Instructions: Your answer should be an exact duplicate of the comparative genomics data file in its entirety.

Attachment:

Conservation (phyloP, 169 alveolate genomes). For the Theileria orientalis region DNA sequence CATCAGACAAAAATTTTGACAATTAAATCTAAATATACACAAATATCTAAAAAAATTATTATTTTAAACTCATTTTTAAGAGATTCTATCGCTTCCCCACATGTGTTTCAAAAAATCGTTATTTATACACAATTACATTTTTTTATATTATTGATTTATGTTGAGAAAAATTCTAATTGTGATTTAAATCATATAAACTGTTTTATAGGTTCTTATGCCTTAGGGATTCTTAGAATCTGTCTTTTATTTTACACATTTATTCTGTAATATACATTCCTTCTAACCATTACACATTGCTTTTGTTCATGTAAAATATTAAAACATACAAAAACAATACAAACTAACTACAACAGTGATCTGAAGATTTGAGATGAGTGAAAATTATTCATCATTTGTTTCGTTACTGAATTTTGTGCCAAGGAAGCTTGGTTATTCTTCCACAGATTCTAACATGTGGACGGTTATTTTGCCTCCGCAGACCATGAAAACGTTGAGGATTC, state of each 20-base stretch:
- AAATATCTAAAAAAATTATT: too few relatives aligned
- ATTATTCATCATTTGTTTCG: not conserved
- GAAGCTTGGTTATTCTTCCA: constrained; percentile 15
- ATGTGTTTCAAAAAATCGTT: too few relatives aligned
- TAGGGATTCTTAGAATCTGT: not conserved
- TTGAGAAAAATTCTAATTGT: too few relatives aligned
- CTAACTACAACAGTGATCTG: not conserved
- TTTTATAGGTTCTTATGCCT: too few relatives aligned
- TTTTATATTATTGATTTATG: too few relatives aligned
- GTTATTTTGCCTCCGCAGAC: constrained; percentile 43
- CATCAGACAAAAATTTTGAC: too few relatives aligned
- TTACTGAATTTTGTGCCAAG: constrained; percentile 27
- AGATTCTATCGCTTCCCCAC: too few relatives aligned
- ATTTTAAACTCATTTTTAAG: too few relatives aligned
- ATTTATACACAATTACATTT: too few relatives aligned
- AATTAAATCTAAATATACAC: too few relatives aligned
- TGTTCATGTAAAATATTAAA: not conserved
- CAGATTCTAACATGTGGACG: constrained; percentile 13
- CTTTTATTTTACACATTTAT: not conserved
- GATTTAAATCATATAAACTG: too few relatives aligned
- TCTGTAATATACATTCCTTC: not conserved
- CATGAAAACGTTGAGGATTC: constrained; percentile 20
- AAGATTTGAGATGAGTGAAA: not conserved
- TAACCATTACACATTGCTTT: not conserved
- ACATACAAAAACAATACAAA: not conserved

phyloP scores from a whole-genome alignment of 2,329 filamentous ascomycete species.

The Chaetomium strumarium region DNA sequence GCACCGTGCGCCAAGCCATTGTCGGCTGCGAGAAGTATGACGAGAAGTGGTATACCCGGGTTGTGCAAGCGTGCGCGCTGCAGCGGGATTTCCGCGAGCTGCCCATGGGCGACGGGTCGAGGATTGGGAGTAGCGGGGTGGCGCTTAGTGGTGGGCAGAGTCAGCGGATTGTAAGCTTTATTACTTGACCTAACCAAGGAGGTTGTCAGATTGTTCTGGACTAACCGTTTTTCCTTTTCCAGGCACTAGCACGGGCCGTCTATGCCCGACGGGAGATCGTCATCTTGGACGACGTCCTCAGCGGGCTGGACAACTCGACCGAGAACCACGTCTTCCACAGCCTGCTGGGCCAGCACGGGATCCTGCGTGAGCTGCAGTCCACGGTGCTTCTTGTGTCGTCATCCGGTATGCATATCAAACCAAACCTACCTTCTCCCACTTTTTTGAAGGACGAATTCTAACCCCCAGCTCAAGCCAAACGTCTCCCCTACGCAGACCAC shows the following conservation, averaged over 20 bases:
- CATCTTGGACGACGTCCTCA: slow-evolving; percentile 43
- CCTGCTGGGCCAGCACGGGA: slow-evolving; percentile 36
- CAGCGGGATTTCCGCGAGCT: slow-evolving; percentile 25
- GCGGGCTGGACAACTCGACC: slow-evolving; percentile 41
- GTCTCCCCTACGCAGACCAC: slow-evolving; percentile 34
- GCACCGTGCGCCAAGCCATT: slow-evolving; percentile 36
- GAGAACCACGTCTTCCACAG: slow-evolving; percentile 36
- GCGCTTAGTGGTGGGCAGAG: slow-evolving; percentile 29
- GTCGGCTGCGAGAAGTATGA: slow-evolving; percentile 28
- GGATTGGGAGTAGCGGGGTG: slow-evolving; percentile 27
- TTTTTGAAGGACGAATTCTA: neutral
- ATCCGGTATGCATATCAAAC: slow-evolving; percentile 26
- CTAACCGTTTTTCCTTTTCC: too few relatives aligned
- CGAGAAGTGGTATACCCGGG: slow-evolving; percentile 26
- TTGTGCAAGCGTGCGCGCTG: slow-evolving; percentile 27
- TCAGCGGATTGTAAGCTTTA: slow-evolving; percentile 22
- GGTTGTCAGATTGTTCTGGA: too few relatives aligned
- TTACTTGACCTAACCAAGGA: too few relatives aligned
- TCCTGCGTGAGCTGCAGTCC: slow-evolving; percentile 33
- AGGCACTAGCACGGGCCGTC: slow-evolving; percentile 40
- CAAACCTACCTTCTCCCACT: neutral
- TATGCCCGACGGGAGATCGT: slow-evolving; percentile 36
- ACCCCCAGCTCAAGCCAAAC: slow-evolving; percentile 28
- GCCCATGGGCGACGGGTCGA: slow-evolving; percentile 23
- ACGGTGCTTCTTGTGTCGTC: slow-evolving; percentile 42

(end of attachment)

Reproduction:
Conservation (phyloP, 169 alveolate genomes). For the Theileria orientalis region DNA sequence CATCAGACAAAAATTTTGACAATTAAATCTAAATATACACAAATATCTAAAAAAATTATTATTTTAAACTCATTTTTAAGAGATTCTATCGCTTCCCCACATGTGTTTCAAAAAATCGTTATTTATACACAATTACATTTTTTTATATTATTGATTTATGTTGAGAAAAATTCTAATTGTGATTTAAATCATATAAACTGTTTTATAGGTTCTTATGCCTTAGGGATTCTTAGAATCTGTCTTTTATTTTACACATTTATTCTGTAATATACATTCCTTCTAACCATTACACATTGCTTTTGTTCATGTAAAATATTAAAACATACAAAAACAATACAAACTAACTACAACAGTGATCTGAAGATTTGAGATGAGTGAAAATTATTCATCATTTGTTTCGTTACTGAATTTTGTGCCAAGGAAGCTTGGTTATTCTTCCACAGATTCTAACATGTGGACGGTTATTTTGCCTCCGCAGACCATGAAAACGTTGAGGATTC, state of each 20-base stretch:
- AAATATCTAAAAAAATTATT: too few relatives aligned
- ATTATTCATCATTTGTTTCG: not conserved
- GAAGCTTGGTTATTCTTCCA: constrained; percentile 15
- ATGTGTTTCAAAAAATCGTT: too few relatives aligned
- TAGGGATTCTTAGAATCTGT: not conserved
- TTGAGAAAAATTCTAATTGT: too few relatives aligned
- CTAACTACAACAGTGATCTG: not conserved
- TTTTATAGGTTCTTATGCCT: too few relatives aligned
- TTTTATATTATTGATTTATG: too few relatives aligned
- GTTATTTTGCCTCCGCAGAC: constrained; percentile 43
- CATCAGACAAAAATTTTGAC: too few relatives aligned
- TTACTGAATTTTGTGCCAAG: constrained; percentile 27
- AGATTCTATCGCTTCCCCAC: too few relatives aligned
- ATTTTAAACTCATTTTTAAG: too few relatives aligned
- ATTTATACACAATTACATTT: too few relatives aligned
- AATTAAATCTAAATATACAC: too few relatives aligned
- TGTTCATGTAAAATATTAAA: not conserved
- CAGATTCTAACATGTGGACG: constrained; percentile 13
- CTTTTATTTTACACATTTAT: not conserved
- GATTTAAATCATATAAACTG: too few relatives aligned
- TCTGTAATATACATTCCTTC: not conserved
- CATGAAAACGTTGAGGATTC: constrained; percentile 20
- AAGATTTGAGATGAGTGAAA: not conserved
- TAACCATTACACATTGCTTT: not conserved
- ACATACAAAAACAATACAAA: not conserved

phyloP scores from a whole-genome alignment of 2,329 filamentous ascomycete species.

The Chaetomium strumarium region DNA sequence GCACCGTGCGCCAAGCCATTGTCGGCTGCGAGAAGTATGACGAGAAGTGGTATACCCGGGTTGTGCAAGCGTGCGCGCTGCAGCGGGATTTCCGCGAGCTGCCCATGGGCGACGGGTCGAGGATTGGGAGTAGCGGGGTGGCGCTTAGTGGTGGGCAGAGTCAGCGGATTGTAAGCTTTATTACTTGACCTAACCAAGGAGGTTGTCAGATTGTTCTGGACTAACCGTTTTTCCTTTTCCAGGCACTAGCACGGGCCGTCTATGCCCGACGGGAGATCGTCATCTTGGACGACGTCCTCAGCGGGCTGGACAACTCGACCGAGAACCACGTCTTCCACAGCCTGCTGGGCCAGCACGGGATCCTGCGTGAGCTGCAGTCCACGGTGCTTCTTGTGTCGTCATCCGGTATGCATATCAAACCAAACCTACCTTCTCCCACTTTTTTGAAGGACGAATTCTAACCCCCAGCTCAAGCCAAACGTCTCCCCTACGCAGACCAC shows the following conservation, averaged over 20 bases:
- CATCTTGGACGACGTCCTCA: slow-evolving; percentile 43
- CCTGCTGGGCCAGCACGGGA: slow-evolving; percentile 36
- CAGCGGGATTTCCGCGAGCT: slow-evolving; percentile 25
- GCGGGCTGGACAACTCGACC: slow-evolving; percentile 41
- GTCTCCCCTACGCAGACCAC: slow-evolving; percentile 34
- GCACCGTGCGCCAAGCCATT: slow-evolving; percentile 36
- GAGAACCACGTCTTCCACAG: slow-evolving; percentile 36
- GCGCTTAGTGGTGGGCAGAG: slow-evolving; percentile 29
- GTCGGCTGCGAGAAGTATGA: slow-evolving; percentile 28
- GGATTGGGAGTAGCGGGGTG: slow-evolving; percentile 27
- TTTTTGAAGGACGAATTCTA: neutral
- ATCCGGTATGCATATCAAAC: slow-evolving; percentile 26
- CTAACCGTTTTTCCTTTTCC: too few relatives aligned
- CGAGAAGTGGTATACCCGGG: slow-evolving; percentile 26
- TTGTGCAAGCGTGCGCGCTG: slow-evolving; percentile 27
- TCAGCGGATTGTAAGCTTTA: slow-evolving; percentile 22
- GGTTGTCAGATTGTTCTGGA: too few relatives aligned
- TTACTTGACCTAACCAAGGA: too few relatives aligned
- TCCTGCGTGAGCTGCAGTCC: slow-evolving; percentile 33
- AGGCACTAGCACGGGCCGTC: slow-evolving; percentile 40
- CAAACCTACCTTCTCCCACT: neutral
- TATGCCCGACGGGAGATCGT: slow-evolving; percentile 36
- ACCCCCAGCTCAAGCCAAAC: slow-evolving; percentile 28
- GCCCATGGGCGACGGGTCGA: slow-evolving; percentile 23
- ACGGTGCTTCTTGTGTCGTC: slow-evolving; percentile 42